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There is a distinction between patients who develop ascites because of liver disease and cirrhosis, and those who develop it because of inflammation of the peritoneum because of cancer. Liver disease tends to be relatively painless, while cancer patients experience significant amounts of pain.
Otherwise, the symptoms are similar. There is swelling of the abdomen to accommodate the fluid buildup. This may make it difficult for the diaphragm (the flat muscle that separates the chest form the abdomen) to assist with breathing, causing shortness of breath.
While a tense abdomen filled with fluid is easy to recognize, initially, the amount of ascites fluid may be small and difficult to detect. As the amount of fluid increases, the patient may complain of a fullness or heaviness in the abdomen. It is often the signs of the underlying disease that initially brings the patient to seek medical care.
In cirrhosis of the liver, not only does fluid accumulate in the abdominal cavity, but there may be leg swelling, easy bruising, enlargement of the breasts, and confusion due to encephalopathy (encephalo= brain + pathy=disorder).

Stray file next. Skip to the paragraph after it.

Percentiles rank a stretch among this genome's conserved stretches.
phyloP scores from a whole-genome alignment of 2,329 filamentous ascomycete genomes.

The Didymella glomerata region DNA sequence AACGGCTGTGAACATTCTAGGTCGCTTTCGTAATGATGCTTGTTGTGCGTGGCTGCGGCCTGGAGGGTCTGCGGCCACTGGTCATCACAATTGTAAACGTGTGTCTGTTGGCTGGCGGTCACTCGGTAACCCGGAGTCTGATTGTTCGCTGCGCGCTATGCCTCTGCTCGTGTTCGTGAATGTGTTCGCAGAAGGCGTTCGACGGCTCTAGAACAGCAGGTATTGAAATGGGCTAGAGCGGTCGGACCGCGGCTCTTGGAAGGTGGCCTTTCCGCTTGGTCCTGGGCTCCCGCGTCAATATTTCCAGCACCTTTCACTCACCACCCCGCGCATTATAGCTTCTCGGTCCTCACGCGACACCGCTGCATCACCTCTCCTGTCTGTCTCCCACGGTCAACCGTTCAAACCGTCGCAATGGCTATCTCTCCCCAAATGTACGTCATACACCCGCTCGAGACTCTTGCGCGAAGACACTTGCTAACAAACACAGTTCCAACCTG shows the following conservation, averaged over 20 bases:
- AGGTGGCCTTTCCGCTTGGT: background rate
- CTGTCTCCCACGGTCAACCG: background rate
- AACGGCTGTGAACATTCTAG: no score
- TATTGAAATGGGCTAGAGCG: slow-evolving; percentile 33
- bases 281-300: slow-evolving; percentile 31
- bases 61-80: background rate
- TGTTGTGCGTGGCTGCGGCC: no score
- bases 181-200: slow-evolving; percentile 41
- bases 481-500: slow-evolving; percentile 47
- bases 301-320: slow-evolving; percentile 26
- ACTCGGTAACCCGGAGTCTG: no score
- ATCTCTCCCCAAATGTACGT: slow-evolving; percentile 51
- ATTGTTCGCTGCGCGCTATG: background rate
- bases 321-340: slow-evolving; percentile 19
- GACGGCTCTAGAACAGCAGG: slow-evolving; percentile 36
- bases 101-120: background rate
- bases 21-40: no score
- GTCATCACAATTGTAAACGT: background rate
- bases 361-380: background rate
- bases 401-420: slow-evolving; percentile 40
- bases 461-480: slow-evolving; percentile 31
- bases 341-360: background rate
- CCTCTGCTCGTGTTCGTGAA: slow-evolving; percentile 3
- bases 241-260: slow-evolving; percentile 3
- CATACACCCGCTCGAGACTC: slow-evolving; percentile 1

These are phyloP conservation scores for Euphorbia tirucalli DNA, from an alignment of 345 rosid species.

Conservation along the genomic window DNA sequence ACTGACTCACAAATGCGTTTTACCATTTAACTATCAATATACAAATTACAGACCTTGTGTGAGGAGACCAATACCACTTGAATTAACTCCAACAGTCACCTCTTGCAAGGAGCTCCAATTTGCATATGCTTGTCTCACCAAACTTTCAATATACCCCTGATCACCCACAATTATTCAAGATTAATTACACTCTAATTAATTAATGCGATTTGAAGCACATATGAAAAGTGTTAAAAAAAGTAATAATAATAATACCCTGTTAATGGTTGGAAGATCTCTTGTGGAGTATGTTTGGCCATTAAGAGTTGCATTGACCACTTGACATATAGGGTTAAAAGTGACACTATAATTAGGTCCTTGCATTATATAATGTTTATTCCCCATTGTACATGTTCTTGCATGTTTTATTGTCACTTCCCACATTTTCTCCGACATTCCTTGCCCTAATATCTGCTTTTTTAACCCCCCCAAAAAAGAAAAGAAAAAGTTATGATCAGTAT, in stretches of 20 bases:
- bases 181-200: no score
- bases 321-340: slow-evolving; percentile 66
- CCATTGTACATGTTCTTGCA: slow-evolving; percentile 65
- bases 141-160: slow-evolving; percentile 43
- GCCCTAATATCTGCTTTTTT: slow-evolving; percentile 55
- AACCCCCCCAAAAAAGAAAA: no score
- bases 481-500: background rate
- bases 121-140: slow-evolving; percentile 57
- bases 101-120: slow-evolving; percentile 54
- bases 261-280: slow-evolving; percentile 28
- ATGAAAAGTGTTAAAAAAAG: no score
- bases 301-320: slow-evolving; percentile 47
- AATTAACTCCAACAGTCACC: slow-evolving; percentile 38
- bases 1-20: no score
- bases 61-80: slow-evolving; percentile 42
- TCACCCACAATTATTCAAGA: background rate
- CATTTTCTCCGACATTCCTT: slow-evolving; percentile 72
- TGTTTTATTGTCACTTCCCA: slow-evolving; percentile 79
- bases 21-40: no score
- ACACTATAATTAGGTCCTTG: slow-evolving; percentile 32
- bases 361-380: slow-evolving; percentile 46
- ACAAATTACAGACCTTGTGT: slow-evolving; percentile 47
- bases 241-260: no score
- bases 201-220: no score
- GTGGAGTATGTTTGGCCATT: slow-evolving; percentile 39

If the ascites is due to heart failure, there may be shortness of breath as well as leg swelling (edema). The shortness of breath tends to be worse with activity and with lying flat (orthopnea). Patients with ascites due to heart failure tend to waken in the middle of the night, with paroxysmal nocturnal dyspnea (dys= abnormal + pnea= breathing).
Those who have spontaneous bacterial peritonitis (an infection of the peritoneum) develop abdominal pain and fever.
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